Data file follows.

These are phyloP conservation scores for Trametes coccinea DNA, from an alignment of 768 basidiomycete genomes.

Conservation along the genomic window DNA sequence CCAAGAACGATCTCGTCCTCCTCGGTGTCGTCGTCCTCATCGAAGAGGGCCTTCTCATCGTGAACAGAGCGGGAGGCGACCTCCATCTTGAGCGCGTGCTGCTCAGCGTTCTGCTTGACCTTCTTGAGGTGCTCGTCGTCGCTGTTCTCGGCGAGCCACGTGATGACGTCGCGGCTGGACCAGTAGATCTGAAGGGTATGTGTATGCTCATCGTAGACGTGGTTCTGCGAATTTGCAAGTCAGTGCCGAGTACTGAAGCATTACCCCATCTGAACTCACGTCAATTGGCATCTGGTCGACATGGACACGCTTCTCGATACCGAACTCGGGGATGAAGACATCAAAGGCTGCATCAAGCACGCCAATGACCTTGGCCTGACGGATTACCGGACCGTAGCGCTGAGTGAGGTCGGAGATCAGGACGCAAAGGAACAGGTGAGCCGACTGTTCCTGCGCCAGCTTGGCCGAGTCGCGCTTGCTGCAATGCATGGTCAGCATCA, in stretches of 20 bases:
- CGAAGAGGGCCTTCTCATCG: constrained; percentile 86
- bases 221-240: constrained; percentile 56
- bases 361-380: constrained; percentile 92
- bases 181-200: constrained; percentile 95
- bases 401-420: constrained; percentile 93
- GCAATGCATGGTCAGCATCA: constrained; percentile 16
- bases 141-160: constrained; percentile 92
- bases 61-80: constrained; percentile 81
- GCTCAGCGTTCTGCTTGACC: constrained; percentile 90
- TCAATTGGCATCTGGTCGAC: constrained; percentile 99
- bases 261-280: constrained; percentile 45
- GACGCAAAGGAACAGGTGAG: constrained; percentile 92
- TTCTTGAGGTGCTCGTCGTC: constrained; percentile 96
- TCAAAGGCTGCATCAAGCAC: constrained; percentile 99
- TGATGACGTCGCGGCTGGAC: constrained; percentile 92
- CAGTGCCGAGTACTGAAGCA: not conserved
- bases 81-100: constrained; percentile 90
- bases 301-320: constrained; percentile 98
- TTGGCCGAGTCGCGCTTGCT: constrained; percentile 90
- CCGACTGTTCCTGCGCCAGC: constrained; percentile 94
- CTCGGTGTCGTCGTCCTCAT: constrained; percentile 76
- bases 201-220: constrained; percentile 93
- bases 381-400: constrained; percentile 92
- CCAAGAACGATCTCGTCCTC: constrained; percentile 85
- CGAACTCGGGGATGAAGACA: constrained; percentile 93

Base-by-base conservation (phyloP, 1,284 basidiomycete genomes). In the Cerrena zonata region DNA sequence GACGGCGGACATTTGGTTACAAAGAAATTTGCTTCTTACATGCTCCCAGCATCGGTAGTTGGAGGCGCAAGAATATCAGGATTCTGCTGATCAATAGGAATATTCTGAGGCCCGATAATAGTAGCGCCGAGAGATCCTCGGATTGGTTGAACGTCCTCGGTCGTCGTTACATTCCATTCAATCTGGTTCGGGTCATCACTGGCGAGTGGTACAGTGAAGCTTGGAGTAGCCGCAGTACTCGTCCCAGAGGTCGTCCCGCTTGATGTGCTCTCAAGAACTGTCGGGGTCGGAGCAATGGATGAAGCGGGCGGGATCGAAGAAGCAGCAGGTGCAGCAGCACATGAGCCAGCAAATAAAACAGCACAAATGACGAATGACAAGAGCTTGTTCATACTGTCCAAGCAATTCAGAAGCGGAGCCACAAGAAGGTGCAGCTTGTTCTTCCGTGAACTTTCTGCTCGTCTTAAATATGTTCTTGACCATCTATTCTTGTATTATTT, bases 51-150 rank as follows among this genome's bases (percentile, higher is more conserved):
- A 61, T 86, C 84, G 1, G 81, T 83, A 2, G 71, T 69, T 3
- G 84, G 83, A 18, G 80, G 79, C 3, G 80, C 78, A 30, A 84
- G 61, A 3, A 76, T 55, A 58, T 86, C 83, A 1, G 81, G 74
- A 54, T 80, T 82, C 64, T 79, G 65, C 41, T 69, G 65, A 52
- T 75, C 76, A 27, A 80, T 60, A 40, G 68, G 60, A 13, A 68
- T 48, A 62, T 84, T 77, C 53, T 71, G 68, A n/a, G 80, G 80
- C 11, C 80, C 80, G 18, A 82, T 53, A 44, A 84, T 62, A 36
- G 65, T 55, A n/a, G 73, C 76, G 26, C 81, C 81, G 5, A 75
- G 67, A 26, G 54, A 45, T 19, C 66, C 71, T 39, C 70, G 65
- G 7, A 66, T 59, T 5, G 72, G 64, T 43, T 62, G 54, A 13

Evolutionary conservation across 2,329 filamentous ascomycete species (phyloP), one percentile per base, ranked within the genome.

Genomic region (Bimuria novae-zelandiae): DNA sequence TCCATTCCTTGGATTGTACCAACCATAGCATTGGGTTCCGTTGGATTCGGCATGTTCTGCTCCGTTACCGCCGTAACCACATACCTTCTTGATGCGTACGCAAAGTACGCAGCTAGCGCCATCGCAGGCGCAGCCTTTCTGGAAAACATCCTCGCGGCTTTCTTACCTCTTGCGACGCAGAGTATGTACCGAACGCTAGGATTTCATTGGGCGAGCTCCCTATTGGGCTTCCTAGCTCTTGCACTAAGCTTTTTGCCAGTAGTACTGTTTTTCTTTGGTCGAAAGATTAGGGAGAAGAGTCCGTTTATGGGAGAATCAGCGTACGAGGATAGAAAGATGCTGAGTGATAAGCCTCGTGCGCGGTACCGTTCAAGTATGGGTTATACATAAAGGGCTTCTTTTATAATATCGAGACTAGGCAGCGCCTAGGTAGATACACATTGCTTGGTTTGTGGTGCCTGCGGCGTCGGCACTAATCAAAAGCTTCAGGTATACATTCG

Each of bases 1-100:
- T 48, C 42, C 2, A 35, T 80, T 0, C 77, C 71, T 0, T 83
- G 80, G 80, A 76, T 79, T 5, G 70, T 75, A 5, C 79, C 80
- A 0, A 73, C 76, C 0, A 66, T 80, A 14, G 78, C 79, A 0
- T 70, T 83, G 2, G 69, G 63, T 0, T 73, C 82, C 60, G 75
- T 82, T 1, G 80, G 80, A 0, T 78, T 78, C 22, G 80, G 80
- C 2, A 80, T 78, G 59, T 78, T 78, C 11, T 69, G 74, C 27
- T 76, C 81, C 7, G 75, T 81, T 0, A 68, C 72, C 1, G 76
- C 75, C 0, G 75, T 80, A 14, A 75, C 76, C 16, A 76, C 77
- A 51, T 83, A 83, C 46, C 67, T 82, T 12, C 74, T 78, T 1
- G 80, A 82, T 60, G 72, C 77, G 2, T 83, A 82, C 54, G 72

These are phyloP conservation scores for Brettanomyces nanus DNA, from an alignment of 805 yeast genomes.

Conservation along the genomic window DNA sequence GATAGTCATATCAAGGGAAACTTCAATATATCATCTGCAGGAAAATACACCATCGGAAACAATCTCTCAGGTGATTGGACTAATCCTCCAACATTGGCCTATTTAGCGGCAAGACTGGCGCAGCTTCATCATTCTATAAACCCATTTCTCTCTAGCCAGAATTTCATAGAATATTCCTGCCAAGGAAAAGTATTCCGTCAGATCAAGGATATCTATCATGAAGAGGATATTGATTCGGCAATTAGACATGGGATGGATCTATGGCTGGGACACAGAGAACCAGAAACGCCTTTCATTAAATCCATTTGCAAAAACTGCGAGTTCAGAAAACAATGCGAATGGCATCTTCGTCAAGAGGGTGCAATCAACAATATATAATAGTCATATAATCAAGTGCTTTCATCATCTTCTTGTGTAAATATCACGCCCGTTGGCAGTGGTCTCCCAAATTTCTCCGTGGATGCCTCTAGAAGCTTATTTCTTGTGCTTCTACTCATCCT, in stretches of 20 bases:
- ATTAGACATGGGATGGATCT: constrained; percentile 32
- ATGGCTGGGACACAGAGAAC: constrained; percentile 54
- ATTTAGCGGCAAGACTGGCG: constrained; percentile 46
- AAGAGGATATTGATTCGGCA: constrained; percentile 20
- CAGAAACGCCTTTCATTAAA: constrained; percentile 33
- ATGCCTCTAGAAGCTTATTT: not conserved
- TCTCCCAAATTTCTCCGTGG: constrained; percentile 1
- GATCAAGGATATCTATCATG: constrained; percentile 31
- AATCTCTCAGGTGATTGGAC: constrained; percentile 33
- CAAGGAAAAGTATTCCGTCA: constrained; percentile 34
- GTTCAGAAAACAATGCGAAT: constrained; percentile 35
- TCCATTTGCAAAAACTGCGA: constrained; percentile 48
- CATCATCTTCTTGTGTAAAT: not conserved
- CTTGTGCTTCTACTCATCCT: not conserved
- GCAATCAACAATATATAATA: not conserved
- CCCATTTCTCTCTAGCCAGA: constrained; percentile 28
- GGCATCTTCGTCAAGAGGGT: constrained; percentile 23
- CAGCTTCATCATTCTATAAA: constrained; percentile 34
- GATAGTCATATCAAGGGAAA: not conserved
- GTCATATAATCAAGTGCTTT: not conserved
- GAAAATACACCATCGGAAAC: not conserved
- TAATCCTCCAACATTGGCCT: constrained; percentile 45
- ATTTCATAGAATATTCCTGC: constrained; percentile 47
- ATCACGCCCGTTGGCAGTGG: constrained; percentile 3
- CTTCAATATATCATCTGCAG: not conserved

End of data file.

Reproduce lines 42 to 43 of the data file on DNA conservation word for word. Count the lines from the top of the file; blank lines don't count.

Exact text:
- T 48, C 42, C 2, A 35, T 80, T 0, C 77, C 71, T 0, T 83
- G 80, G 80, A 76, T 79, T 5, G 70, T 75, A 5, C 79, C 80